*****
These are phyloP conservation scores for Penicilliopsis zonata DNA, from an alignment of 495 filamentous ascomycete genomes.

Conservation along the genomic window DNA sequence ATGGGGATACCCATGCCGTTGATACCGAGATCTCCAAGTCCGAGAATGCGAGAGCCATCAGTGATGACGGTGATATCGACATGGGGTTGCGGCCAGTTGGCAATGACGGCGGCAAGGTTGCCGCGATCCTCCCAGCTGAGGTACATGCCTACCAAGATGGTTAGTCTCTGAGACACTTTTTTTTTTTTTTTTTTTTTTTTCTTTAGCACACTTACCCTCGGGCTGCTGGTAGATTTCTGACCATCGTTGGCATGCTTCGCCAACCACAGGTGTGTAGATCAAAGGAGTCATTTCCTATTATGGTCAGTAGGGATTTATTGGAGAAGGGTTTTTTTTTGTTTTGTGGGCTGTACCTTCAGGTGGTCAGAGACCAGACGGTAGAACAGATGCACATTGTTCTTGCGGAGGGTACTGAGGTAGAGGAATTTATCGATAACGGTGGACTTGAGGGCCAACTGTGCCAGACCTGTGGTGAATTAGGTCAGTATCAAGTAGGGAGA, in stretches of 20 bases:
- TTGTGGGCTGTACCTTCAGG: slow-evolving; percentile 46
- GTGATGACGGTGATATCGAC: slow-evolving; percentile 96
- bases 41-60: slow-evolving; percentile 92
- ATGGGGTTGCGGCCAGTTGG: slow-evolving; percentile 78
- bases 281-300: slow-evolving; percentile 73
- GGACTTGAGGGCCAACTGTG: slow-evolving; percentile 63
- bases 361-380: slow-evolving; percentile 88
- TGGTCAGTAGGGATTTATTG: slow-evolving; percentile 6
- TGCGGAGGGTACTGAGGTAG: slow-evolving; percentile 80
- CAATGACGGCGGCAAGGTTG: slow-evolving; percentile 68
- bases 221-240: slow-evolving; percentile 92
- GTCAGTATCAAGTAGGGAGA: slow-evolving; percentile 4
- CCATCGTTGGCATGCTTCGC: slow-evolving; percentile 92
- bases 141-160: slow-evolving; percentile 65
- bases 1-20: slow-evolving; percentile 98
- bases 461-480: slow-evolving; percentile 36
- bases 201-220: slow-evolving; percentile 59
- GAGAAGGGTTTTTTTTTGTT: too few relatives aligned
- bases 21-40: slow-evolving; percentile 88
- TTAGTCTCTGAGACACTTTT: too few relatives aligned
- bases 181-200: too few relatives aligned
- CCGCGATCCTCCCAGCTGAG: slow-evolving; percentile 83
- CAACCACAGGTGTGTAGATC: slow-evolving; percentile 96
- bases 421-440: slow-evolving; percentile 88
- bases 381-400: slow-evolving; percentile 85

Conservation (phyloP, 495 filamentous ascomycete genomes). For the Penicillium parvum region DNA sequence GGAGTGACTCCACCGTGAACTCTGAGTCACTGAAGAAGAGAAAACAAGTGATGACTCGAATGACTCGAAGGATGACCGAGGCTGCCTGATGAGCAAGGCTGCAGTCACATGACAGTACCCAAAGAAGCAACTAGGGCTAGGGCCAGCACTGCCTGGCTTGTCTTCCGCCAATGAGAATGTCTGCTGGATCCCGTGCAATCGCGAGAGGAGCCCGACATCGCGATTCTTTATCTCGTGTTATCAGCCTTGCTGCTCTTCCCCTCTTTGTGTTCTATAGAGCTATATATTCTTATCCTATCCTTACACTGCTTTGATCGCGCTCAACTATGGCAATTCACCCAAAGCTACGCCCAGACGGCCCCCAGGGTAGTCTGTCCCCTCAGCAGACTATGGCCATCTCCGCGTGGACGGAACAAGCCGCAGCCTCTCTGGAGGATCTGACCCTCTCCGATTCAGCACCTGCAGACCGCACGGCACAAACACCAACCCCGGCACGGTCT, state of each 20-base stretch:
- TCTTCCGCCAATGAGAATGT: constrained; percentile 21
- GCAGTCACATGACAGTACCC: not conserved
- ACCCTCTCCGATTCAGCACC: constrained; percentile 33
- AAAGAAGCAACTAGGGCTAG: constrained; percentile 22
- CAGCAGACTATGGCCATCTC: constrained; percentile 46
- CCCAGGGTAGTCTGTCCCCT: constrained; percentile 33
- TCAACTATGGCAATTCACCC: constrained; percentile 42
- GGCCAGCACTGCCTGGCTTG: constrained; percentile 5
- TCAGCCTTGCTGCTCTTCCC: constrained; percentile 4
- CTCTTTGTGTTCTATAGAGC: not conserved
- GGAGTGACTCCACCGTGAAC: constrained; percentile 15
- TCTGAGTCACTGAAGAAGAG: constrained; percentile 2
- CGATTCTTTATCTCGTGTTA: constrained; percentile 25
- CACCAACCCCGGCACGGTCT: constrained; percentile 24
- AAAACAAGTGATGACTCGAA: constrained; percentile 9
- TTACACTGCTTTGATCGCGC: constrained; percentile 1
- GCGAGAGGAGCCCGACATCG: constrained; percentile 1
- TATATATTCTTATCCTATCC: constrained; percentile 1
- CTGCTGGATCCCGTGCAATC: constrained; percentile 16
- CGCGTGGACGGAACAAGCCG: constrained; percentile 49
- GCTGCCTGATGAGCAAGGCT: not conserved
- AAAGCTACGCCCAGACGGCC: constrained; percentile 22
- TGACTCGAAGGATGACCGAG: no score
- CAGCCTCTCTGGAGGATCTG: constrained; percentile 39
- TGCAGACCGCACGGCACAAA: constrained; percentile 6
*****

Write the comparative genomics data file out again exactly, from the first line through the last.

These are phyloP conservation scores for Penicilliopsis zonata DNA, from an alignment of 495 filamentous ascomycete genomes.

Conservation along the genomic window DNA sequence ATGGGGATACCCATGCCGTTGATACCGAGATCTCCAAGTCCGAGAATGCGAGAGCCATCAGTGATGACGGTGATATCGACATGGGGTTGCGGCCAGTTGGCAATGACGGCGGCAAGGTTGCCGCGATCCTCCCAGCTGAGGTACATGCCTACCAAGATGGTTAGTCTCTGAGACACTTTTTTTTTTTTTTTTTTTTTTTTCTTTAGCACACTTACCCTCGGGCTGCTGGTAGATTTCTGACCATCGTTGGCATGCTTCGCCAACCACAGGTGTGTAGATCAAAGGAGTCATTTCCTATTATGGTCAGTAGGGATTTATTGGAGAAGGGTTTTTTTTTGTTTTGTGGGCTGTACCTTCAGGTGGTCAGAGACCAGACGGTAGAACAGATGCACATTGTTCTTGCGGAGGGTACTGAGGTAGAGGAATTTATCGATAACGGTGGACTTGAGGGCCAACTGTGCCAGACCTGTGGTGAATTAGGTCAGTATCAAGTAGGGAGA, in stretches of 20 bases:
- TTGTGGGCTGTACCTTCAGG: slow-evolving; percentile 46
- GTGATGACGGTGATATCGAC: slow-evolving; percentile 96
- bases 41-60: slow-evolving; percentile 92
- ATGGGGTTGCGGCCAGTTGG: slow-evolving; percentile 78
- bases 281-300: slow-evolving; percentile 73
- GGACTTGAGGGCCAACTGTG: slow-evolving; percentile 63
- bases 361-380: slow-evolving; percentile 88
- TGGTCAGTAGGGATTTATTG: slow-evolving; percentile 6
- TGCGGAGGGTACTGAGGTAG: slow-evolving; percentile 80
- CAATGACGGCGGCAAGGTTG: slow-evolving; percentile 68
- bases 221-240: slow-evolving; percentile 92
- GTCAGTATCAAGTAGGGAGA: slow-evolving; percentile 4
- CCATCGTTGGCATGCTTCGC: slow-evolving; percentile 92
- bases 141-160: slow-evolving; percentile 65
- bases 1-20: slow-evolving; percentile 98
- bases 461-480: slow-evolving; percentile 36
- bases 201-220: slow-evolving; percentile 59
- GAGAAGGGTTTTTTTTTGTT: too few relatives aligned
- bases 21-40: slow-evolving; percentile 88
- TTAGTCTCTGAGACACTTTT: too few relatives aligned
- bases 181-200: too few relatives aligned
- CCGCGATCCTCCCAGCTGAG: slow-evolving; percentile 83
- CAACCACAGGTGTGTAGATC: slow-evolving; percentile 96
- bases 421-440: slow-evolving; percentile 88
- bases 381-400: slow-evolving; percentile 85

Conservation (phyloP, 495 filamentous ascomycete genomes). For the Penicillium parvum region DNA sequence GGAGTGACTCCACCGTGAACTCTGAGTCACTGAAGAAGAGAAAACAAGTGATGACTCGAATGACTCGAAGGATGACCGAGGCTGCCTGATGAGCAAGGCTGCAGTCACATGACAGTACCCAAAGAAGCAACTAGGGCTAGGGCCAGCACTGCCTGGCTTGTCTTCCGCCAATGAGAATGTCTGCTGGATCCCGTGCAATCGCGAGAGGAGCCCGACATCGCGATTCTTTATCTCGTGTTATCAGCCTTGCTGCTCTTCCCCTCTTTGTGTTCTATAGAGCTATATATTCTTATCCTATCCTTACACTGCTTTGATCGCGCTCAACTATGGCAATTCACCCAAAGCTACGCCCAGACGGCCCCCAGGGTAGTCTGTCCCCTCAGCAGACTATGGCCATCTCCGCGTGGACGGAACAAGCCGCAGCCTCTCTGGAGGATCTGACCCTCTCCGATTCAGCACCTGCAGACCGCACGGCACAAACACCAACCCCGGCACGGTCT, state of each 20-base stretch:
- TCTTCCGCCAATGAGAATGT: constrained; percentile 21
- GCAGTCACATGACAGTACCC: not conserved
- ACCCTCTCCGATTCAGCACC: constrained; percentile 33
- AAAGAAGCAACTAGGGCTAG: constrained; percentile 22
- CAGCAGACTATGGCCATCTC: constrained; percentile 46
- CCCAGGGTAGTCTGTCCCCT: constrained; percentile 33
- TCAACTATGGCAATTCACCC: constrained; percentile 42
- GGCCAGCACTGCCTGGCTTG: constrained; percentile 5
- TCAGCCTTGCTGCTCTTCCC: constrained; percentile 4
- CTCTTTGTGTTCTATAGAGC: not conserved
- GGAGTGACTCCACCGTGAAC: constrained; percentile 15
- TCTGAGTCACTGAAGAAGAG: constrained; percentile 2
- CGATTCTTTATCTCGTGTTA: constrained; percentile 25
- CACCAACCCCGGCACGGTCT: constrained; percentile 24
- AAAACAAGTGATGACTCGAA: constrained; percentile 9
- TTACACTGCTTTGATCGCGC: constrained; percentile 1
- GCGAGAGGAGCCCGACATCG: constrained; percentile 1
- TATATATTCTTATCCTATCC: constrained; percentile 1
- CTGCTGGATCCCGTGCAATC: constrained; percentile 16
- CGCGTGGACGGAACAAGCCG: constrained; percentile 49
- GCTGCCTGATGAGCAAGGCT: not conserved
- AAAGCTACGCCCAGACGGCC: constrained; percentile 22
- TGACTCGAAGGATGACCGAG: no score
- CAGCCTCTCTGGAGGATCTG: constrained; percentile 39
- TGCAGACCGCACGGCACAAA: constrained; percentile 6